We call it fragmentation. While this can be a headache for many storage technologies like magnetic tape, to open large files in a short time, defragmentation comes into stage and solves this issue. What the computer performs is that it actually copies data and tries to store them in the right order. After the defragmentation, we can open our file.
3.2. File Hierarchy System
Until this point, we assume that all files are in the same directory, but of course, it is not practical to keep all the files at the same level. It’s like documents in the real world actually, it can be really useful to store related files together in folders. Then we can put together related folders into other folders. This is called file hierarchy system and what our computers use. We can see an example of it in the figure below:
4. File Systems
A filesystem is the set of methods and data structures the operating system employs to keep track of files on a disk or partition. With the use of a filesystem, data placed in a storage unit can be interpreted by the operating system. Other than that, it’s just one large part of data that we don’t know where it begins and ends.
There are so many different kinds of file systems. Let’s look at some types of file systems.
4.1. Disk File Systems
A disk file system has the capacity to randomly access data on disk storage media in a short amount of time. There are so many examples of disk file systems such as FAT, NTFS, HFS, UFS, and ZFS.
Optical discs are also a member of disk file systems. ISO 9660 and UDF are common formats for CDs, DVDs, and Blu-ray discs.
4.2. Flash File Systems
A flash file system takes into account flash memory devices’ unique capabilities, performance, and limitations. Even though flash memory devices can use disk file systems as the underlying storage media, it is better to utilize a file system particularly implemented for flash devices.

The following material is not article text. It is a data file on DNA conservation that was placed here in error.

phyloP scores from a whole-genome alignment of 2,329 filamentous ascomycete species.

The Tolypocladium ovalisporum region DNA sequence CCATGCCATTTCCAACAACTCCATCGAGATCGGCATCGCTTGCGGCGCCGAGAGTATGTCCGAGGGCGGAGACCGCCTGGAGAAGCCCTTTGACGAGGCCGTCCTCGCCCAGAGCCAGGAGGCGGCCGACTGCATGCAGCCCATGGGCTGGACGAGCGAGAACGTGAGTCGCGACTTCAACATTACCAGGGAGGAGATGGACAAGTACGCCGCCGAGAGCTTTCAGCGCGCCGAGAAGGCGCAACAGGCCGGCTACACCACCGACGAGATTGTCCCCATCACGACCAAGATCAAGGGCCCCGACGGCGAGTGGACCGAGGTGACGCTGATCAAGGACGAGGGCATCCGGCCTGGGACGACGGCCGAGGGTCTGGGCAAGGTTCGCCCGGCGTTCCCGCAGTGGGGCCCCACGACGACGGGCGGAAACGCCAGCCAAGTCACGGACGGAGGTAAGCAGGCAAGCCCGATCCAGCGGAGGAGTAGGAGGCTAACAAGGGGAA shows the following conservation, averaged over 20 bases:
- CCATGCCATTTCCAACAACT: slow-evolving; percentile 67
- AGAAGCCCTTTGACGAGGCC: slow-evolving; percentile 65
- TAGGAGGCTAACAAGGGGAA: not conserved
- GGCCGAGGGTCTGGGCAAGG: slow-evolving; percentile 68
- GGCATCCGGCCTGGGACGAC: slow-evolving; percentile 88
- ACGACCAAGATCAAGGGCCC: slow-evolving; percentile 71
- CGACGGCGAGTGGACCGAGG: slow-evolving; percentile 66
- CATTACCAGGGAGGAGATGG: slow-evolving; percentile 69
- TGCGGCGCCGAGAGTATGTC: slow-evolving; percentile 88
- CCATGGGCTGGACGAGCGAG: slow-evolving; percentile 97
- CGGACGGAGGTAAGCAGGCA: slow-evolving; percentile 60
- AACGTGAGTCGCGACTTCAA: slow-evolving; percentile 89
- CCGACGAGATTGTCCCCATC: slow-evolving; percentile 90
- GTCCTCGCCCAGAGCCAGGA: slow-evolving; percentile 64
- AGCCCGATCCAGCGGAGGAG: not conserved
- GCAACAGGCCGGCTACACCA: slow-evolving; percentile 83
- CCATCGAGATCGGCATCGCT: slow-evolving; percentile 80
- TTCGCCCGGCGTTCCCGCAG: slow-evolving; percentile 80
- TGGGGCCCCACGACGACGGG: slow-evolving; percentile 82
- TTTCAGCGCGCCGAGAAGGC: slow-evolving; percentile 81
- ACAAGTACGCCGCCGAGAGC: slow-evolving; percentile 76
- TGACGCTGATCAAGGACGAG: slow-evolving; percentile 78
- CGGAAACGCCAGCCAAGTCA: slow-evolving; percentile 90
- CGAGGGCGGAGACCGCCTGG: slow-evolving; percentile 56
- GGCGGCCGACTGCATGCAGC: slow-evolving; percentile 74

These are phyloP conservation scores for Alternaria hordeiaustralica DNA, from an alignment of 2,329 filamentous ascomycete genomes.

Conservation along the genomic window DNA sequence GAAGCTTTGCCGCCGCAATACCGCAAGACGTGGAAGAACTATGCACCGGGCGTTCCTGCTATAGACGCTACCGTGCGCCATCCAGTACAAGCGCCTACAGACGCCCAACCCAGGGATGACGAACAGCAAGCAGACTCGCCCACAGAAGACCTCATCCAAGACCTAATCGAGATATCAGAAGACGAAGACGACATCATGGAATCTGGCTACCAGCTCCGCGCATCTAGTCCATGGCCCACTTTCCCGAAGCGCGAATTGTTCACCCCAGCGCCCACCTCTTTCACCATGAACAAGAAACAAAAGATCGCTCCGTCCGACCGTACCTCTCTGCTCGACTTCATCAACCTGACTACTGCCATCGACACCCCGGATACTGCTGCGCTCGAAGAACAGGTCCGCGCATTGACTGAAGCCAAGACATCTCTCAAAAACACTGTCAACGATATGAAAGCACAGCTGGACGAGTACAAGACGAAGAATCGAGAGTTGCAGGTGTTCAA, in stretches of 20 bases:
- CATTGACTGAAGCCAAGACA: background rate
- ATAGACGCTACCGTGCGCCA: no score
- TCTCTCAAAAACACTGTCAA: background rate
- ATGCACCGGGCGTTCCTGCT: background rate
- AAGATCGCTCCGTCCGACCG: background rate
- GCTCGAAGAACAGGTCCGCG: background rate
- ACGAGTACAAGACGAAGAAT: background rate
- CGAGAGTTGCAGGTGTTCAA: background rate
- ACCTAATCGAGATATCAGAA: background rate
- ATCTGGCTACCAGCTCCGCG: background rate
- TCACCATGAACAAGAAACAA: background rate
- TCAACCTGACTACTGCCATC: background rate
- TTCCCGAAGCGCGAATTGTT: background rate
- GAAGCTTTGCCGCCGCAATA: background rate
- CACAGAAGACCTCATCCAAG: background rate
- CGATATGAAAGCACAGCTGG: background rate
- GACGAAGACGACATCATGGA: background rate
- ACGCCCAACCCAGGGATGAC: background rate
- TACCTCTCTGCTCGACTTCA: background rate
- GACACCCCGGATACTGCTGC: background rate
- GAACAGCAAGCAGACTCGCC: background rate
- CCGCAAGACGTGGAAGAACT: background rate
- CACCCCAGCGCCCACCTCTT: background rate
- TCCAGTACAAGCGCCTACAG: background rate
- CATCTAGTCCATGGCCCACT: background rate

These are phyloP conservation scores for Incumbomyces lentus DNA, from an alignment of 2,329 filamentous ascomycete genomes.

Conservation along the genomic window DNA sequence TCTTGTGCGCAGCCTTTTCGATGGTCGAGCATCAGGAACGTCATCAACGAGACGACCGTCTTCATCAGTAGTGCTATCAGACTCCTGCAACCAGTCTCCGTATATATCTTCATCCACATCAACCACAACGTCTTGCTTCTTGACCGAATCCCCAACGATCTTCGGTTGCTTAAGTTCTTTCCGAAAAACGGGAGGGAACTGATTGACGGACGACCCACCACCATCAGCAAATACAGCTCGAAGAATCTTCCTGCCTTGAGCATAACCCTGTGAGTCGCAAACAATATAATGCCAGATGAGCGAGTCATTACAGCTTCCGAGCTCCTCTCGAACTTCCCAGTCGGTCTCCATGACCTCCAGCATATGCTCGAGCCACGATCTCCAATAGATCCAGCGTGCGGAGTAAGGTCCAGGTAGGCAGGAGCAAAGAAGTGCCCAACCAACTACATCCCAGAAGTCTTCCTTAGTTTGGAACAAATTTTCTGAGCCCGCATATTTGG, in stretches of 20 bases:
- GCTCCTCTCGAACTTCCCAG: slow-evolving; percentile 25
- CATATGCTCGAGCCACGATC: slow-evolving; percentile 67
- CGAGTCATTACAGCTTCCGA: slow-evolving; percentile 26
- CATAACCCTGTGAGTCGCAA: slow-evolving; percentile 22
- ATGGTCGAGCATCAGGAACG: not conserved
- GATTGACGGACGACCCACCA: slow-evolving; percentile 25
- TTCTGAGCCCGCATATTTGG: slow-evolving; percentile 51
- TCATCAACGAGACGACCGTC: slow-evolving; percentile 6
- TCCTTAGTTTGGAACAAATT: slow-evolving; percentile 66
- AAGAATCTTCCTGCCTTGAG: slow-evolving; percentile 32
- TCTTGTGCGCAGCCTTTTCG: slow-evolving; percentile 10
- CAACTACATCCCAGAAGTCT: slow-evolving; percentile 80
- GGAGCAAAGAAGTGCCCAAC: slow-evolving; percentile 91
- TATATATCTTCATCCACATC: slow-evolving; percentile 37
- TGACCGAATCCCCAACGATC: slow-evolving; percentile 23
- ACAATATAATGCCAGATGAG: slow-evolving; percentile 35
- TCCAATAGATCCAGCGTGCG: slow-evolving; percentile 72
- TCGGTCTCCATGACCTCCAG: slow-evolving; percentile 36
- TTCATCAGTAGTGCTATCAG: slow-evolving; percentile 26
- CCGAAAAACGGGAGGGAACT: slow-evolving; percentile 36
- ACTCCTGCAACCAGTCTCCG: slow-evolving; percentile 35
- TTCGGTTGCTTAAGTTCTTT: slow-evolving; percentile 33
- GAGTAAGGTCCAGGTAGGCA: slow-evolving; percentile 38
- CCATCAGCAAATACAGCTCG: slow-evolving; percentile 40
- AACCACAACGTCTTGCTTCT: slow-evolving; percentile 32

4.3. Database File Systems
Another type of file system is the database-based file system. Rather than hierarchically organized administration, files are identified by their attributes such as file type, author, and topic.
4.4. Network File Systems
Access to files on a server is provided through a network file system. Programs may create, manage, and access files and directories on the remote network-connected machines using local interfaces. Network file systems include file-system-like clients for FTP and WebDAV.
4.5. Tape File Systems
A tape file system is a tape format and file system that is designed to store files on tape. They are mostly in magnetic tapes format. Magnetic tapes are consecutive storage units that take much longer to access random data than disks. This makes the creation and maintenance of a general-purpose file system difficult.
Although these kinds of issues, IBM could develop a file system for tape and call it the Linear Tape File System. They have released the system as an open-source IBM Linear Tape File System – Single Drive Edition (LTFS-SDE).
File systems enable us to hide the raw bits stored on disks. They actually allow us to think of data as ordered and easily accessible files.
In this article, we’ve described what the file and file format is, and we’ve also given details about how computers store files in storage units. We’ve also mentioned file systems and given details about different types of file systems.